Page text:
Trusts: Test of dishonesty revisited

Sukhninder Panesar looks at recent case law on liability for knowing assistance ‘In order for a stranger to be held liable for assisting in a breach of trust, a number of requirements must be met.’ What constitutes dishonesty in the English legal system has continued to challenge both civil and criminal courts. Over the last …
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The Law Society v Elsdon & ors [2015] EWHC 1326 (Ch)

Wills & Trusts Law Reports | November 2015 #154

The first defendant practised as a solicitor under his own name until 2013. In that year he began to practise through the third defendant company, which was authorised as a ‘licensed body’ for the purposes of the Legal Services Act 2007. The directors of the third defendant were the first and second defendants.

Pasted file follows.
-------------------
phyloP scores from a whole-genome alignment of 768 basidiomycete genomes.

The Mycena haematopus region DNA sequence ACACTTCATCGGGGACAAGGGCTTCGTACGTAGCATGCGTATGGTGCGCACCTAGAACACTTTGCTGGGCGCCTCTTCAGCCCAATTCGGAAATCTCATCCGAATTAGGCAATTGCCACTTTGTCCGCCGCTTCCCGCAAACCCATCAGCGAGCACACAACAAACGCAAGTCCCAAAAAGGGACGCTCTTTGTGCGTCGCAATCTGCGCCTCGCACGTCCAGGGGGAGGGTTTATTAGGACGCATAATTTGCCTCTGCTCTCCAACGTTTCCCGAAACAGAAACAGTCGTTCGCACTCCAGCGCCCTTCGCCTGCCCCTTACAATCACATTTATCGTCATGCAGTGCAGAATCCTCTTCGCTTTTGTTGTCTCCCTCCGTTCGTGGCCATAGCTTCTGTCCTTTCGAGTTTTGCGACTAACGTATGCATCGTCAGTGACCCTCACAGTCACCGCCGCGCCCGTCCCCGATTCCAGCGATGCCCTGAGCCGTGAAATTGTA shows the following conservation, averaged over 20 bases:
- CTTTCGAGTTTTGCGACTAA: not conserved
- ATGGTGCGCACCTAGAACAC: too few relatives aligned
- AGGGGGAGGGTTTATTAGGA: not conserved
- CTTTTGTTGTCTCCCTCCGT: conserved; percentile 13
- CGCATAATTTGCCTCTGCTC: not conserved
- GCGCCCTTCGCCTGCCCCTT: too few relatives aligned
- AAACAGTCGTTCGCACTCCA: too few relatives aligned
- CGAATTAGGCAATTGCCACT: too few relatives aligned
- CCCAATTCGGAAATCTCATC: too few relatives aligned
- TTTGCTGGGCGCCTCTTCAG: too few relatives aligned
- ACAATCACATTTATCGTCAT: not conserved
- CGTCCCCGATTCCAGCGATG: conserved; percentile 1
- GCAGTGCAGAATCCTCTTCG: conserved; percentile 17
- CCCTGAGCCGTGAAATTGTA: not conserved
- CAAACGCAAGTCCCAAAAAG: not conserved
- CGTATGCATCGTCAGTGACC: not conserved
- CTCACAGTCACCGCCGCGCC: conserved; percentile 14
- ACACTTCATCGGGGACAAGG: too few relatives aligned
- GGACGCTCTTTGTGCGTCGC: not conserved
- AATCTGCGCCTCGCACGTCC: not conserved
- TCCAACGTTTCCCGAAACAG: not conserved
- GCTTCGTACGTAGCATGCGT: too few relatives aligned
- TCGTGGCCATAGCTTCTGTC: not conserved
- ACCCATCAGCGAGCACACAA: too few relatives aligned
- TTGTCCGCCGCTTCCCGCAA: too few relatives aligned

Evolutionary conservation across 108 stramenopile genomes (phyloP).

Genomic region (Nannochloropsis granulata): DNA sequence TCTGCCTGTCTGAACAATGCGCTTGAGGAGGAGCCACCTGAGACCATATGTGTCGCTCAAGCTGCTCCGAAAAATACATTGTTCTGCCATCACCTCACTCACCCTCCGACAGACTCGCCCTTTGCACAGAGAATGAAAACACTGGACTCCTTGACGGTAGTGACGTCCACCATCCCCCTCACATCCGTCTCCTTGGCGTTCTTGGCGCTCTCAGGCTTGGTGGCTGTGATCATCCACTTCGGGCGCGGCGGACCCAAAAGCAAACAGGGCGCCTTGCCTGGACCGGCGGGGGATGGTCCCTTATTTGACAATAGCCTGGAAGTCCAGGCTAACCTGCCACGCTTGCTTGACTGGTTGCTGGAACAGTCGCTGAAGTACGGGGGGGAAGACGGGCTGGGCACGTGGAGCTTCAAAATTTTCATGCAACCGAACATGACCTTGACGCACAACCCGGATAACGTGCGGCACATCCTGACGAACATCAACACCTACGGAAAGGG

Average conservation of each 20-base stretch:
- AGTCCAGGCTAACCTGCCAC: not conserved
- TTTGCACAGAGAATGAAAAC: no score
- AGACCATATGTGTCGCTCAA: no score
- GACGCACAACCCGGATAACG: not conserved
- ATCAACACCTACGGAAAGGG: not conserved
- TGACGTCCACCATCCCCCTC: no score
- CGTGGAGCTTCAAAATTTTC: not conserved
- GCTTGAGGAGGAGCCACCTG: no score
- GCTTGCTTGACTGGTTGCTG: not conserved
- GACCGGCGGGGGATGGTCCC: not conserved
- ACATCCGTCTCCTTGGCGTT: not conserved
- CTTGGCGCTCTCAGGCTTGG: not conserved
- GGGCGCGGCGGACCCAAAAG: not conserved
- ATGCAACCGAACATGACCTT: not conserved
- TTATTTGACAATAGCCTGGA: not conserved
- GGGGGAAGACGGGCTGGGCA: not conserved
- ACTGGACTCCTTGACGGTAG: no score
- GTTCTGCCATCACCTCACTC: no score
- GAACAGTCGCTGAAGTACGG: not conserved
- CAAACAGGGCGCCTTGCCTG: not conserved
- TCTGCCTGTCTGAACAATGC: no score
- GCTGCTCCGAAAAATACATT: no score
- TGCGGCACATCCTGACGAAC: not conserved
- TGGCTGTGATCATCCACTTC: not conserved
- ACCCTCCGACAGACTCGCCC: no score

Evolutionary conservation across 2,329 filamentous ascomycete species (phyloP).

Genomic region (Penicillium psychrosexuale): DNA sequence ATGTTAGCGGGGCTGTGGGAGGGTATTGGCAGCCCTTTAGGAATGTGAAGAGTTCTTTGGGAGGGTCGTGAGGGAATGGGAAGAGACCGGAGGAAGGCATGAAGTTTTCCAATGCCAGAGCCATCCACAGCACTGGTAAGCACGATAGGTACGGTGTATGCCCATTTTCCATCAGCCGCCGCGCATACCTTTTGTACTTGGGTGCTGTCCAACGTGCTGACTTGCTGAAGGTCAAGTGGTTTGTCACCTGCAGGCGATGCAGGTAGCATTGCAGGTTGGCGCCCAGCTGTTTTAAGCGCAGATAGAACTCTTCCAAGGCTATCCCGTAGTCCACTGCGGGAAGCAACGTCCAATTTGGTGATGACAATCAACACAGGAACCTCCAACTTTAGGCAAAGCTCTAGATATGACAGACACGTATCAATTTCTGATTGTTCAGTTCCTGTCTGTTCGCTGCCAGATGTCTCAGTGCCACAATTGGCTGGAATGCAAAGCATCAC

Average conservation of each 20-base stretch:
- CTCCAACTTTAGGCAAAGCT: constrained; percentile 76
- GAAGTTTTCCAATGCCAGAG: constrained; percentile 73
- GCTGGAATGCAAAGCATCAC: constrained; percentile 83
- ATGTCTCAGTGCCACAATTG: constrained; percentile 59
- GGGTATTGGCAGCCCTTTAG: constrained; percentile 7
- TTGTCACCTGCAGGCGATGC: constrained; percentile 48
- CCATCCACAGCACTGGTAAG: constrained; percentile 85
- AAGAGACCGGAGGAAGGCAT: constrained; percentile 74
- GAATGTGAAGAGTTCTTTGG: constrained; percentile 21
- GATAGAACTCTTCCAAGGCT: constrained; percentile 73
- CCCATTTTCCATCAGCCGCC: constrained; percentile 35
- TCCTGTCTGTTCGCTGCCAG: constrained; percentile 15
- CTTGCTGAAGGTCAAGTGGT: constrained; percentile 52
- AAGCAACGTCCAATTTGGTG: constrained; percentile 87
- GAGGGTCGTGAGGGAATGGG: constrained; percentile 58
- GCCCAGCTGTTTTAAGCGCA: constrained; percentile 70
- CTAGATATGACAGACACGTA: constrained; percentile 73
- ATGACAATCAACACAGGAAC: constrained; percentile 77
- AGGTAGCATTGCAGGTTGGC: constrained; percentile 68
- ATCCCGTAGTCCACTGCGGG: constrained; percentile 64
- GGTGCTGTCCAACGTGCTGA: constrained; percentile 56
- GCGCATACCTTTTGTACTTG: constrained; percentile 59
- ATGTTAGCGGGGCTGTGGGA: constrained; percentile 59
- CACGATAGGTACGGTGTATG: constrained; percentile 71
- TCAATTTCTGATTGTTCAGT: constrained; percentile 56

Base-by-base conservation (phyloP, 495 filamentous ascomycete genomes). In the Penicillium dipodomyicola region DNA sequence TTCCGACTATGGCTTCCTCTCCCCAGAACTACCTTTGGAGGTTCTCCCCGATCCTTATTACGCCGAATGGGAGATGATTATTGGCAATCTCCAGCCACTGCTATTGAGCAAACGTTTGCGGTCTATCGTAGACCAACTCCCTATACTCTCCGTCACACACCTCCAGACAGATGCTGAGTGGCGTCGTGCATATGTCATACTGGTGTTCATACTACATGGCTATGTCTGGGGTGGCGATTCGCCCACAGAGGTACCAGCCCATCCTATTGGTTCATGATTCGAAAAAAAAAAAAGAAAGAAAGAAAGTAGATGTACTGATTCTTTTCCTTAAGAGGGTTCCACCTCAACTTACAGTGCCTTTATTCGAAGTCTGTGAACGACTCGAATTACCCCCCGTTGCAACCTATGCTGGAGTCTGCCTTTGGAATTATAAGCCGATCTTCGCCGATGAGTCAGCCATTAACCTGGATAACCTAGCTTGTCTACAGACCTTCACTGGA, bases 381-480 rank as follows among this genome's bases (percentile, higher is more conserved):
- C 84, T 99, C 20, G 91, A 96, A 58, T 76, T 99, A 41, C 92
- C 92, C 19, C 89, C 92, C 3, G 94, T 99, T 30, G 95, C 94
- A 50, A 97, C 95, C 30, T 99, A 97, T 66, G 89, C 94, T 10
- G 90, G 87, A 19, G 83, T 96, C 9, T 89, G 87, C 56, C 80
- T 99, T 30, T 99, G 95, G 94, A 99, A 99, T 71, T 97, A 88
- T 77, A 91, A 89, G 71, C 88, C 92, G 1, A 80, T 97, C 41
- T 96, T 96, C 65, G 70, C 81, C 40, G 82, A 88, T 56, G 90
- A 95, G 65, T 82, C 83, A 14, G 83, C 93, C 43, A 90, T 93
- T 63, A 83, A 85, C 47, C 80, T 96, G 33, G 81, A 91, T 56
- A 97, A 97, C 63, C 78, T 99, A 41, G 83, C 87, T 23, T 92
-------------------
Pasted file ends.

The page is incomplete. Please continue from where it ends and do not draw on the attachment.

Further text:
On 8 December 2014 the Solicitors Regulation Authority decided to intervene in the practice of the first and third defendants and sent notices to the defendants advising them of this.

The decision of the adjudication panel recorded that it decide...

Breach Of Trust: Dishonest or unconscionable?

The Starglade case casts light on the meaning of dishonesty in the context of accessory liability, as Mark Pawlowski discusses ‘In Twinsectra Ltd v Yardley [2002], the majority of the House of Lords concluded that dishonesty also required a dishonest state of mind. This approach, however, was rejected by the Privy Council in Barlow Clowes …
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